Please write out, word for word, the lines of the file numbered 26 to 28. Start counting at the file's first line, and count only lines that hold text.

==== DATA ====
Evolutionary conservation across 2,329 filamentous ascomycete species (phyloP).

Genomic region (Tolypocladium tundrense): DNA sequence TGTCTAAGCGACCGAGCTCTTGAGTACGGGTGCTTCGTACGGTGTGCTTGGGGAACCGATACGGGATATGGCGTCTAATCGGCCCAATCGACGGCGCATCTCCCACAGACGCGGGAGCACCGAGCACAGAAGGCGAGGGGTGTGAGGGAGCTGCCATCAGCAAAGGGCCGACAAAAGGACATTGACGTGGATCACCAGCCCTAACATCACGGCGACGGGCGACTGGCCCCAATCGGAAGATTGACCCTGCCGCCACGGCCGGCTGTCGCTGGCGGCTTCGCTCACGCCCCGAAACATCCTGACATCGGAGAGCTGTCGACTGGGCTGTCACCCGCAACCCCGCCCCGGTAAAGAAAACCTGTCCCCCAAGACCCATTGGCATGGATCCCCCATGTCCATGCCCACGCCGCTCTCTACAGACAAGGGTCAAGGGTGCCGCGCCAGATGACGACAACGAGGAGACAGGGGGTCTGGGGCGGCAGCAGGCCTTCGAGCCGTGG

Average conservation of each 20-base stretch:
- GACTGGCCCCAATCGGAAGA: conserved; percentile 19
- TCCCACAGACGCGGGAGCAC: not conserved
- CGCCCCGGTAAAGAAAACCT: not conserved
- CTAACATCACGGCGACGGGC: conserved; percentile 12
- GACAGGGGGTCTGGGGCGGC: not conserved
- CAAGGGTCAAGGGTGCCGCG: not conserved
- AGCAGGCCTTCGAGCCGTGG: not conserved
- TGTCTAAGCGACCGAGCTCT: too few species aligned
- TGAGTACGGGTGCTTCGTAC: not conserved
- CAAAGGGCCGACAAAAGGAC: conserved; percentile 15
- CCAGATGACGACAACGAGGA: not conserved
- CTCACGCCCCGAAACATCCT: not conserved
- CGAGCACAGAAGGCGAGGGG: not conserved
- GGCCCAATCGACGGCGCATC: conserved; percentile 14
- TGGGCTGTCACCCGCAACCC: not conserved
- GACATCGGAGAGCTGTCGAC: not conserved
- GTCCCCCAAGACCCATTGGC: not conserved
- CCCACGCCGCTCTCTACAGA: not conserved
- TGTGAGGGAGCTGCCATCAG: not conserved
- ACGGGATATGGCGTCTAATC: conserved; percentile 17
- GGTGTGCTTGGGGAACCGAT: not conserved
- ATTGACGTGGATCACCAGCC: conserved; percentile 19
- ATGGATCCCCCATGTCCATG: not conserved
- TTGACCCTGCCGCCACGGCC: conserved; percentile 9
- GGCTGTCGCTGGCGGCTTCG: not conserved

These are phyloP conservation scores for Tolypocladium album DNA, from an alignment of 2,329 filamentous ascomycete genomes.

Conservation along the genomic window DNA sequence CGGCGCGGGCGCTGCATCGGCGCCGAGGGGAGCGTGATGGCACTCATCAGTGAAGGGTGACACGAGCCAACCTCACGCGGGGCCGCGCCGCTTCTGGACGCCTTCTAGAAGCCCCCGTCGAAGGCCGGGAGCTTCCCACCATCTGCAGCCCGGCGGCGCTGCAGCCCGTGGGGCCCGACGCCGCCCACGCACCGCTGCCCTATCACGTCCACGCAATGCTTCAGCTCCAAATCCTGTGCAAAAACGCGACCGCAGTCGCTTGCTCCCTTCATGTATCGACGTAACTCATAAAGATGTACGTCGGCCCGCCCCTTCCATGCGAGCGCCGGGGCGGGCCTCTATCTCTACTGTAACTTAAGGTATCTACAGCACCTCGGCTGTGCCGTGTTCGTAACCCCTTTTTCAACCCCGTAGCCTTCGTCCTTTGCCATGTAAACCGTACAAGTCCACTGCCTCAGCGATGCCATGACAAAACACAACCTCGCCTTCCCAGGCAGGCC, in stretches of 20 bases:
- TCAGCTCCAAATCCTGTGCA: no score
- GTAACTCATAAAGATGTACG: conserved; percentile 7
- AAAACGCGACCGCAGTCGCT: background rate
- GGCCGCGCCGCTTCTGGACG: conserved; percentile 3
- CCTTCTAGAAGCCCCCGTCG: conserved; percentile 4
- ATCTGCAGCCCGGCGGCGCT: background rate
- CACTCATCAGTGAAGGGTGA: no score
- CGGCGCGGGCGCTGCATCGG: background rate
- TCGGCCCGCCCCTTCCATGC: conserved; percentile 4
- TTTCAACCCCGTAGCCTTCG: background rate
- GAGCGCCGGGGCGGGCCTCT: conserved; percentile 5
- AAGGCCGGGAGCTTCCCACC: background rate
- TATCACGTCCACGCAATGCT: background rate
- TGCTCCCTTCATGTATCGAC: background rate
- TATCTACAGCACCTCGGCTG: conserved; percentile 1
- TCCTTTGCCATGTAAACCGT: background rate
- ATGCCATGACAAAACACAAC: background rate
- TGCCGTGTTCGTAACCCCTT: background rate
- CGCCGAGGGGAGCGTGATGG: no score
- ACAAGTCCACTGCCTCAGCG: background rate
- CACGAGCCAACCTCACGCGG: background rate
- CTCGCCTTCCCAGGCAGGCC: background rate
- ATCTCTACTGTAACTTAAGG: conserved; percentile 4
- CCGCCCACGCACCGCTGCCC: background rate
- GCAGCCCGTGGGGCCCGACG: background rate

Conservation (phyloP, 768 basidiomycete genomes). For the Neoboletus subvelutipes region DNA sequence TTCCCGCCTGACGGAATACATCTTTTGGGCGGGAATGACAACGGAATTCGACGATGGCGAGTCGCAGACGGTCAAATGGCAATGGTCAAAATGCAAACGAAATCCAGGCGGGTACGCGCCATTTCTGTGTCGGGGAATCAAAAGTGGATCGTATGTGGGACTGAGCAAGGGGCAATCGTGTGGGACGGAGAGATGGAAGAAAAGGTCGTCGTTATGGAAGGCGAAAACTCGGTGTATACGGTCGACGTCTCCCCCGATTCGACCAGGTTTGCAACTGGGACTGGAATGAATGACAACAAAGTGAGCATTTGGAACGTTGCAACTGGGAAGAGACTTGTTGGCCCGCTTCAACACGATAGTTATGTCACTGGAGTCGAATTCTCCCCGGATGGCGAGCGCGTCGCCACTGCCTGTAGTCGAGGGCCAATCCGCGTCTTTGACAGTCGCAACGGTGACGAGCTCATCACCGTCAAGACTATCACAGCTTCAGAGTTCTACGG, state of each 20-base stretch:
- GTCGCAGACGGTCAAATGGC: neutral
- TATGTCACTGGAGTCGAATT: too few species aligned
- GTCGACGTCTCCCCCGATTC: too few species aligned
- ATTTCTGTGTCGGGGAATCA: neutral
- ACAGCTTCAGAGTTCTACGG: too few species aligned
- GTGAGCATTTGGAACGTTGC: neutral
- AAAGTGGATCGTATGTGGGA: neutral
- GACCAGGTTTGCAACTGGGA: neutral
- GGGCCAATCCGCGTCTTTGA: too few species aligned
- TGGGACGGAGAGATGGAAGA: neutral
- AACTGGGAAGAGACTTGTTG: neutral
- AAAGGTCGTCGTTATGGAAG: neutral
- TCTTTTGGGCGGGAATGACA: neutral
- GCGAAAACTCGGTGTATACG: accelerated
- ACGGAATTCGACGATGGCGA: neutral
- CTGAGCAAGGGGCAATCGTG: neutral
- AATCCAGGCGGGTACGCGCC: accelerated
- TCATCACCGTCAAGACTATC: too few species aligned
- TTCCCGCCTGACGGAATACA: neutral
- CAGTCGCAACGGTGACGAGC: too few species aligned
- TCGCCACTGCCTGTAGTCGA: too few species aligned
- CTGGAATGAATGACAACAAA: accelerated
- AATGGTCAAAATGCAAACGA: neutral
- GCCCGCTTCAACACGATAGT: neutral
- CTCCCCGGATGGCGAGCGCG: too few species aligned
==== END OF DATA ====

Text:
- ATGGATCCCCCATGTCCATG: not conserved
- TTGACCCTGCCGCCACGGCC: conserved; percentile 9
- GGCTGTCGCTGGCGGCTTCG: not conserved